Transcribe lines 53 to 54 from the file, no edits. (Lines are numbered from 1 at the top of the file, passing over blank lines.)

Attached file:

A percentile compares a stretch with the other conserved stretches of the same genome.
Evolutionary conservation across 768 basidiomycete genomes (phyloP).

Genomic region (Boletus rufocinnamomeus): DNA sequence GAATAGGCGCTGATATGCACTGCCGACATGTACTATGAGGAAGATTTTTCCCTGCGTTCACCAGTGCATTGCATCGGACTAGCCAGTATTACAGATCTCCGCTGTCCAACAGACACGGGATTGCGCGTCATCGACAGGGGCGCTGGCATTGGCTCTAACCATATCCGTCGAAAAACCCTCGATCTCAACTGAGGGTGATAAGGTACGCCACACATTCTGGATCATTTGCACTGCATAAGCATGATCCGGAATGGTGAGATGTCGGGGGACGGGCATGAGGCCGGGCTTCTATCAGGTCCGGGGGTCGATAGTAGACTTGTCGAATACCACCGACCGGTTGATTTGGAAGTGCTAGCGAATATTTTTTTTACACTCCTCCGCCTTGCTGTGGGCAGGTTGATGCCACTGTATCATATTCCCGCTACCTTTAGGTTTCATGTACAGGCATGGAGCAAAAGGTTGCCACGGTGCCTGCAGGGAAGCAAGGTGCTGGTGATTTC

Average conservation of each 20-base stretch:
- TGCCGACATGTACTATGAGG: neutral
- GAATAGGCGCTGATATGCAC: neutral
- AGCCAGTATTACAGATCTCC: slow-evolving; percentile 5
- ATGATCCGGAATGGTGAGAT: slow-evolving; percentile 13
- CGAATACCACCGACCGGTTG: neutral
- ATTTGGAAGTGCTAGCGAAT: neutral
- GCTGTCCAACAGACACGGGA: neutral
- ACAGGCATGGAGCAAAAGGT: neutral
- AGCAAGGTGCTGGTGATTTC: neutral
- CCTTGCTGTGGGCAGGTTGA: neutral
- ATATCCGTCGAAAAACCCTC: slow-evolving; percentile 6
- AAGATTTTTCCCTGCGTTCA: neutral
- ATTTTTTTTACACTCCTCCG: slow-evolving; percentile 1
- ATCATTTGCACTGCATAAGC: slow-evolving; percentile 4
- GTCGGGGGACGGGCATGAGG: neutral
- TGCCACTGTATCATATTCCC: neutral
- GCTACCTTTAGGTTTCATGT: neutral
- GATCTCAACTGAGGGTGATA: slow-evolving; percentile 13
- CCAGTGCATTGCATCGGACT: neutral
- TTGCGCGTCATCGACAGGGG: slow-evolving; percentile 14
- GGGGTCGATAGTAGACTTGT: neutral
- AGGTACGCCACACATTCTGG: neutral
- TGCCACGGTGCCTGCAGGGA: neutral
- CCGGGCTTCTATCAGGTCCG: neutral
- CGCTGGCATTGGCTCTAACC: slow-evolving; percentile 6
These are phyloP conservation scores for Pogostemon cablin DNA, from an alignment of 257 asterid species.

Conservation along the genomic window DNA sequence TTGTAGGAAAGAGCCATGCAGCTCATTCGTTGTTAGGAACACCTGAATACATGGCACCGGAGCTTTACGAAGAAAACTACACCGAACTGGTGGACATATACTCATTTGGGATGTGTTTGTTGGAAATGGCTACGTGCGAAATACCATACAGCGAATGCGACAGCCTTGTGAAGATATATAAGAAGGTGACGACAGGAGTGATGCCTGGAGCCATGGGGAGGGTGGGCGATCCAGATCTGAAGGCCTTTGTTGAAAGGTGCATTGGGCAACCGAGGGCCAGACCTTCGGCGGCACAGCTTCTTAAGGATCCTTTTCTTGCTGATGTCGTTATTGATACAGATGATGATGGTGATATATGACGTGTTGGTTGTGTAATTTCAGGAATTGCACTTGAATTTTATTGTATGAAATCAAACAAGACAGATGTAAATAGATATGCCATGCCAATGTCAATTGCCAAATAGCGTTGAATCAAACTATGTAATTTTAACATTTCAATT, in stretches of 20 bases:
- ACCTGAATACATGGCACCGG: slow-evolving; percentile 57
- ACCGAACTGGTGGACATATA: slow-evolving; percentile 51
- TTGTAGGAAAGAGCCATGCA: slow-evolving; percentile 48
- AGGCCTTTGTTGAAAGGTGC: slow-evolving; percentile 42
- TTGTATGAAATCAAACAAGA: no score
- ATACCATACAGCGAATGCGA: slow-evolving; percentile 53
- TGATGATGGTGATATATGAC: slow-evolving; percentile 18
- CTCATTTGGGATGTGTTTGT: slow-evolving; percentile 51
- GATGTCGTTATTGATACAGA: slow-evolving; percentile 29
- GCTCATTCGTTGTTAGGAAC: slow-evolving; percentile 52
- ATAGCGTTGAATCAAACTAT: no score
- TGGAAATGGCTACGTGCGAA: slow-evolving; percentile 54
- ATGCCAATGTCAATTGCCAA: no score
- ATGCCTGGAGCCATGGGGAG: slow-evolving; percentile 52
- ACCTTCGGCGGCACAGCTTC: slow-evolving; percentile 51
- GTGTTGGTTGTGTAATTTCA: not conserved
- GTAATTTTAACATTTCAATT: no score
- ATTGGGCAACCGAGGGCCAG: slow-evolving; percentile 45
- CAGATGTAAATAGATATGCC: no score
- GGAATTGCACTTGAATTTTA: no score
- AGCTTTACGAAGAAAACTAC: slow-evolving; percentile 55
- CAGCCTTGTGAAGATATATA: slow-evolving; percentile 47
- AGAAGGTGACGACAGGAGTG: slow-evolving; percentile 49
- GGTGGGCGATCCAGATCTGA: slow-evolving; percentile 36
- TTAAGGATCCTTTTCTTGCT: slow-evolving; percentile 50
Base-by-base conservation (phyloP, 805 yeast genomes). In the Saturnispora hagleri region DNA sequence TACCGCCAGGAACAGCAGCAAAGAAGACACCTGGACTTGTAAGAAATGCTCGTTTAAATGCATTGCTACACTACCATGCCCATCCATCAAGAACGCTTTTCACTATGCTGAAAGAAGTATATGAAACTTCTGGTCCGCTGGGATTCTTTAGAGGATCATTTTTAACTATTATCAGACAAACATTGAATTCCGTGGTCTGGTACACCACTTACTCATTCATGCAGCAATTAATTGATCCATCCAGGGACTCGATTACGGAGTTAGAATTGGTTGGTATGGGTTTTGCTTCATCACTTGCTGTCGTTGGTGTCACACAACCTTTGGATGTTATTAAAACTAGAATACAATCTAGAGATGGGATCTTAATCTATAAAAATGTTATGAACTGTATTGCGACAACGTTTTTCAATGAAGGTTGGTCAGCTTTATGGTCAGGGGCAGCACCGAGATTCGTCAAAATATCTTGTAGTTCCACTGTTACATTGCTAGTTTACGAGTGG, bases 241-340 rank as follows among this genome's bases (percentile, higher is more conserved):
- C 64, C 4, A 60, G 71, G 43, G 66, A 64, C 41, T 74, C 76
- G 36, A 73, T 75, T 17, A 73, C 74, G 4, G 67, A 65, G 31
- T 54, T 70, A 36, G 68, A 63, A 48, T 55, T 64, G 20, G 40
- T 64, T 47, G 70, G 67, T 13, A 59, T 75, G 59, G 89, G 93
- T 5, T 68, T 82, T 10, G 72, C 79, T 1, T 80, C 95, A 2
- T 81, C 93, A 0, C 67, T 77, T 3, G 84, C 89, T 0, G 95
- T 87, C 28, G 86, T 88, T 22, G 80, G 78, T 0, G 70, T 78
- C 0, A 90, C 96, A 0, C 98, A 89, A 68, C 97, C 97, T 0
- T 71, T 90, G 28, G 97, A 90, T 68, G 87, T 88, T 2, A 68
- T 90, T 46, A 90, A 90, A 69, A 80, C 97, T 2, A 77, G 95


- CAGCCTTGTGAAGATATATA: slow-evolving; percentile 47
- AGAAGGTGACGACAGGAGTG: slow-evolving; percentile 49